Congress will soon decide to support or deny the administration's request for an increase in our contribution to the International Monetary Fund. Few bills are more important to global economic recovery and, consequently, to our own prosperity.

My colleagues raise a number of objections to the IMF legislation. They say that it would be nothing more than a "bail-out" for the big New York banks. They note that the administration is quick to intervene in the international arena when the "magic of the marketplace" fails, but clings to the ideology of the marketplace when it comes to helping the poor and jobless at home. They argue that the IMF bill would throw good money after bad unless there is a long- lived economic recovery in the United States. Wven if the merits of the bill were compelling, they say, voting for $8.4 billion in "foreign aid" when there are hard-pressed constituents at home would be political suicide.

Each objection has some merit, but none paints a complete picture. For instance, the "bail-out" charge must be put in perspective. The IMF legislation will help indebted countries pay interest on their commercial loans, but it will also help these countries pay for imports that they could otherwise not afford. The imports benefit our export industries, industrial workers and farmers.

The relationship between the IMF and U.S. exports and jobs becomes clear when we examine the recent history of our trade with Mexico, third largest among our trading partners. In 1981, we exported roughly $18 billion in manufactured goods and farm products to Mexico. By the end of 1982, our exports had fallen by $6 billion due to Mexico's liquidity problems. Were exports to Mexico to remain at year-end levels, we would lose approximately 250,000 jobs.

Hope for an increase in our exports to Mexico lies with the IMF adjustment program. With IMF financing, conditioned on the imposition of sound economic measures in Mexico and renewed commercial lending to that nation, Mexico will get its economy moving and increase its purchases of our products. Without IMF involvement, Mexico's economy will deteriorate further, and more American exports and jobs will be lost.

Underlying the "bail-out" charge is the idea that taxpayers are being forced to pick up the tab for greedy bankers. The idea assumes that our banks, more than 1,400 of which lent to Mexico alone, conduct their activities in an economic vacuum. This is simply not so. Private bank lending to Mexico and other developing countries means exports for our industries and jobs for our workers.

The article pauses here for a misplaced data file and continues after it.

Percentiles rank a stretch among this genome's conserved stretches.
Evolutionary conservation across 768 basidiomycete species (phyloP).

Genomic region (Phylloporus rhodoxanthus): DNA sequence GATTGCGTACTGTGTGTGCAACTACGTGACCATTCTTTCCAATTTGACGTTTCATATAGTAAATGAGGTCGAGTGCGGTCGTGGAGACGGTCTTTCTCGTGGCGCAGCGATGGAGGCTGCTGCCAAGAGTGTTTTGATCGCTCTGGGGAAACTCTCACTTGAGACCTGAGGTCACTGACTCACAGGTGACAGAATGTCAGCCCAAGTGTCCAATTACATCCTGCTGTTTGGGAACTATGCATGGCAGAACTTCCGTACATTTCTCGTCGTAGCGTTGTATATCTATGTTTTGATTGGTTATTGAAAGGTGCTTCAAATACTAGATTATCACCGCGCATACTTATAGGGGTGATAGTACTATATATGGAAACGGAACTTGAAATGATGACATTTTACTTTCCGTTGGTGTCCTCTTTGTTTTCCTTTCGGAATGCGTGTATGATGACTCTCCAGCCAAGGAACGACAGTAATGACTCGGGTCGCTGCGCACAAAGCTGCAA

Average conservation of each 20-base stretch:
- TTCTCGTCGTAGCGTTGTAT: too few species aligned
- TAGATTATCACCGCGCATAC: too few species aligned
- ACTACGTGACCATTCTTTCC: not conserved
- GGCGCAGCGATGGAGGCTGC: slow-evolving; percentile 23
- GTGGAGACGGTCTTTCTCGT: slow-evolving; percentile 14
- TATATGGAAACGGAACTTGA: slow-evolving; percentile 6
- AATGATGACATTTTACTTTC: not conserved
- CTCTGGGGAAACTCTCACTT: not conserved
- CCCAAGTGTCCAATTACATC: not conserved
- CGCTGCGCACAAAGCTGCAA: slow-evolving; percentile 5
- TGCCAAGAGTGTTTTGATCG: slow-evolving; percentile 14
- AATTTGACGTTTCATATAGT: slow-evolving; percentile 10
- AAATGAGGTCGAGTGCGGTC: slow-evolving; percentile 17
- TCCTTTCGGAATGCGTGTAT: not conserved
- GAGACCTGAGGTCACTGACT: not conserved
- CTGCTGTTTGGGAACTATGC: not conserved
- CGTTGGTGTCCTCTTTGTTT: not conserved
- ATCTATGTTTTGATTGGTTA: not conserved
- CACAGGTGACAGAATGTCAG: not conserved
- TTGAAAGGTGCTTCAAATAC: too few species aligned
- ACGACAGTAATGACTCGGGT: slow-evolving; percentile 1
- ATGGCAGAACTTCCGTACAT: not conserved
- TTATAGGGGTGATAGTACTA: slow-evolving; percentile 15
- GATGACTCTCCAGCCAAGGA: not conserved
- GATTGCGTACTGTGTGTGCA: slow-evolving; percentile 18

Most of us are familiar with the figures that show the importance of exports to our economy. Trade with developing countries plays a prominent role in the overall scheme. American sales to these countries grew 30 percent per year from 1978 through 1980 and now account for more than 30 percent of our exports. In manufactured goods, the share is even higher--almost 40 percent, up 10 percentage points in a decade. In the late 1970s, four of every five new manufacturing jobs were created for export. It is no accident that the growth in our export sector coincided with the growth in international lending by our banks.

This is no apology for the practices of the banks. They lent too generously in the past, and now are exacting disturbingly high fees as they reschedule loans. Efforts to improve supervision of foreign lending and to ease current rescheduling practices are to be applauded, but we must not lose sight of the economic benefits of the lending itself.

My colleagues are right to point out that international economic intervention is not wholly consistent with detachment from domestic economic problems. However, legislators should not withhold support of the Reagan administration when it takes a right step simply because it takes a wrong step elsewhere. Bearing in mind that every American administration since Bretton Woods has supported the IMF, we should let the issue's merits guide our decision.

My colleagues are also right to argue that an expansion of IMF resources is meaningless without the sustained recovery of our economy. The recovery, however, does not take place by itself. Economic growth in other nations and a stable international financial system reinforce recovery here.

The IMF bill is needed because the global economy faces unprecedented problems. The IMF, whose current resources are almost totally committed, is the key international institution to deal with these problems. The IMF helps member nations adjust their economies so that they can grow in a sustained manner. It buttresses the open trading system. Failure to enact the IMF legislation would send an immediate signal to indebted countries and world financial markets that the United States was unwilling to do its part to get the global economy moving again. The results would be plummeting world trade, thousands of jobs lost, and dashed prospects for economic recovery.

Some of my colleagues worry because their constituents view the IMF bill as foreign aid legislation. Our job is to make our constituents understand that IMF financing is not foreign aid. All member nations give resources to the IMF, and all have the right to use them. In fact, after the United Kingdom, the United States is the largest user of IMF funds.

Many legislators are understandably reluctant to vote for the IMF bill at a time when so many constituents suffer. Some may be tempted to hold the IMF bill hostage until the administration adopts different social policies, but no doubt such linkage would delay, and perhaps jeopardize, enactment of the bill. Given the importance of the IMF and the need to enlarge its resources, this would be a mistake.